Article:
Anger management designed to help you keep your power and stay cool. “Anger management” to some people may mean keeping his/her anger inside by holding that anger in or “stuffing” it. This form of “management” is like blowing a little air into a balloon each time you are frustrated, angry, mad, irritated, or annoyed. Each time you “stuff” your anger, you fill the balloon with a little more air.
As a relationship counselor, I am constantly being asked why so many relationships fail. In the many years that I have worked with couples, I have discovered five major relationship killers: Controlling Behavior Most people enter a relationship with a deep fear of rejection, and this fear motivates various forms of controlling behavior. Controlling behavior falls into two major categories – overt control and covert control.
“It takes a really big man to love a really big scar.” –Carly Simon I worked for nine years in Lubbock, Texas as an intimacy and sex counselor for cancer patients. They taught me more than any textbook or class. I celebrated their success with them, prayed for their healing with them, and sat by their bedside with their loved one when they took their last breaths. Many people would call that a depressing job, but I never lived as fully as when I worked with this population.
Have you ever seen yourself naked and wondered, “…what on earth happened here…”? We’ve all had those moments where you push back the shower curtain and the mirror across the way shows every little imperfection, blemish and bumps (or is that “rolls“?) If you’re so fortunate as to not have a mirror across from the shower, perhaps you’ve caught a glimpse of yourself as you scamper across the room to get ready.
Some of the most difficult choices we are faced with have to do with those we love. There is a great power in choice, but sometimes it is incredibly difficult to know if we are making the right decision when it is a matter of pursuing or ending a relationship with someone who has our heart. You may be making excellent choices in nearly all areas of your life, but are you choosing well in love? How do you really know when it is time to call it quits?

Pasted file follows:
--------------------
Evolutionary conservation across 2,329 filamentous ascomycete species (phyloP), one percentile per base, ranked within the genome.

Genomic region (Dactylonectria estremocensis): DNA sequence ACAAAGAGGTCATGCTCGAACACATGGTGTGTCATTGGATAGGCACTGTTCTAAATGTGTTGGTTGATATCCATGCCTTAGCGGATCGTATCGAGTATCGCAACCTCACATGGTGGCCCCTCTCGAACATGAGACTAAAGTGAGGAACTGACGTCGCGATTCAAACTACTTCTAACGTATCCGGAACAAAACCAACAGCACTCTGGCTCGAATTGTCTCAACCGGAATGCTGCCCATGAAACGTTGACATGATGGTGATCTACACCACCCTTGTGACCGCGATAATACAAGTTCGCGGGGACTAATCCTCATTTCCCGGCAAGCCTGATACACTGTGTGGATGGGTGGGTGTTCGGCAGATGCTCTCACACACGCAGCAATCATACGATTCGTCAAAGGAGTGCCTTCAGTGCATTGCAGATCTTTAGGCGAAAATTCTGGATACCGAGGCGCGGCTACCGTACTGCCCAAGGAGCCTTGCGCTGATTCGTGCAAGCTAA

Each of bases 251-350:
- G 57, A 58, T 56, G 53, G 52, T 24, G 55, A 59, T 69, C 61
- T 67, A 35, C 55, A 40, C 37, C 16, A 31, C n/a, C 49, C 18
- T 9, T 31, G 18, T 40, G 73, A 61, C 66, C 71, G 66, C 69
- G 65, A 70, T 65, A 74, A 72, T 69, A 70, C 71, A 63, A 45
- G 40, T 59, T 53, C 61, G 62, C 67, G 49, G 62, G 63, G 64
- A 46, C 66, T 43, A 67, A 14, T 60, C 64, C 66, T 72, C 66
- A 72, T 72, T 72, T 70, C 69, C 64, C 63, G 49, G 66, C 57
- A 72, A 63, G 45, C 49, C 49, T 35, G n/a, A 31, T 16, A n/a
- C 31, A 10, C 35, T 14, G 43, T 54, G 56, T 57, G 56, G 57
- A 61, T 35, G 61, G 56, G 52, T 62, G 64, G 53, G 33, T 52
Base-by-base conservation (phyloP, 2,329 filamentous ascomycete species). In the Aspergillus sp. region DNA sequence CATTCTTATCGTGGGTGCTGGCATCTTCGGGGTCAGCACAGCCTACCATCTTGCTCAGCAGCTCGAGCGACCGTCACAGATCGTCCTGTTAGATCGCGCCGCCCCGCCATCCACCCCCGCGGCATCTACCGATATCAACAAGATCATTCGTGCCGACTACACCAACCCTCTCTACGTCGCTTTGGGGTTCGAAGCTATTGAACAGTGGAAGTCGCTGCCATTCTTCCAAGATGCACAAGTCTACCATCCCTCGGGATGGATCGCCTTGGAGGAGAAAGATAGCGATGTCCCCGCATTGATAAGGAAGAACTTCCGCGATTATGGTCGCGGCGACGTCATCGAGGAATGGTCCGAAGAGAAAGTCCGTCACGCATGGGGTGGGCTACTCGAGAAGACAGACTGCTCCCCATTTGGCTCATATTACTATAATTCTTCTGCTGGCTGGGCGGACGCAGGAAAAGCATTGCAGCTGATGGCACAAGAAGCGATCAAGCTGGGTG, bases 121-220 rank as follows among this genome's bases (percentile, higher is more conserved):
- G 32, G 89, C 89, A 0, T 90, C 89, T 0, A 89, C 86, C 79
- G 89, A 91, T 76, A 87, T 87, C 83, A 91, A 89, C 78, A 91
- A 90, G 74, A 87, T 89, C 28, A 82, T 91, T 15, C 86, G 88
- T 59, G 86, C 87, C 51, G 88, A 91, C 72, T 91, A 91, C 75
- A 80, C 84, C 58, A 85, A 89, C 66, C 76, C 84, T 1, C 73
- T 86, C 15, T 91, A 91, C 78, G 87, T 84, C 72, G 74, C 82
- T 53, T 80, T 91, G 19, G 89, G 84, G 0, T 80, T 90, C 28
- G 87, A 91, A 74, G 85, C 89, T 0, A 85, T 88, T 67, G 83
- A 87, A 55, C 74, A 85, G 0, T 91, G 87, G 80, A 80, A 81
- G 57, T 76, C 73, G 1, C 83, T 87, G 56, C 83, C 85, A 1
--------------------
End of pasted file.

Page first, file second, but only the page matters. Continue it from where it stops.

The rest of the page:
Men's bodies need the time to sit and do nothing. If you knew why men need time to relax, then will it save your relationship? I think it just may. Equally important, women need time to nurture themselves and connect with other women. Read on for the science behind the phenomenon. The stress-reducing hormone responsible for lowering your stress level is different depending on your gender. For men--the stress-reducing hormone is: TESTOSTERONE. For women--the stress-reducing hormone is: OXYTOCIN. The way we reduce our stress actually increases stress in the opposite sex.
COMMUNICATION USING IMAGO By Tammy Nelson, PhD The Imago Dialogue process is a type of communication developed by Harville Hendrix, the bestselling author of Getting the Love You Want, a book about communication and couple’s therapy. The dialogue is a structured technique that you can use to talk to communicate when you are frustrated or just want to feel closer. This dialogue is a wayto talk about conflict in your relationship that lets you each feel heard. To practice the technique, first ask your partner,
One question I get asked often when a client comes to me for guidance in finding a romantic partner is “ am I aiming too high”? Is it really possible for me to find a soul mate or is that something only found in fairy tales. After we have established that it is not only possible it is very worthwhile and can be one of the most fulfilling experiences a person can have the conversation turns to the HOW. How does one go about finding a soul mate?
Close to my house, and on my way to just about every place I drive, there is a five way intersection. If you’ve ever been through a five way intersection, you know that things can get a little dicey when there are more than a couple cars at any one time. As long as everyone can count, and follows basic rules of courtesy, things can flow pretty smoothly. Introduce an uncertain or aggressive driver into the mix, however, and things can go bad very quickly!
Emotional resilience—the ability to bounce back from failure, or perceived failure, and delay gratification—is at the heart of children's emotional and social development. A child going back to school, especially if she's changing schools and taking on more academic and social complexities, can feel as though she's taking the ultimate resliency test. As parents we see, hear and feel the emotional fallout at the end of the school day and desperately want to help our kids make it through these challenging transitions.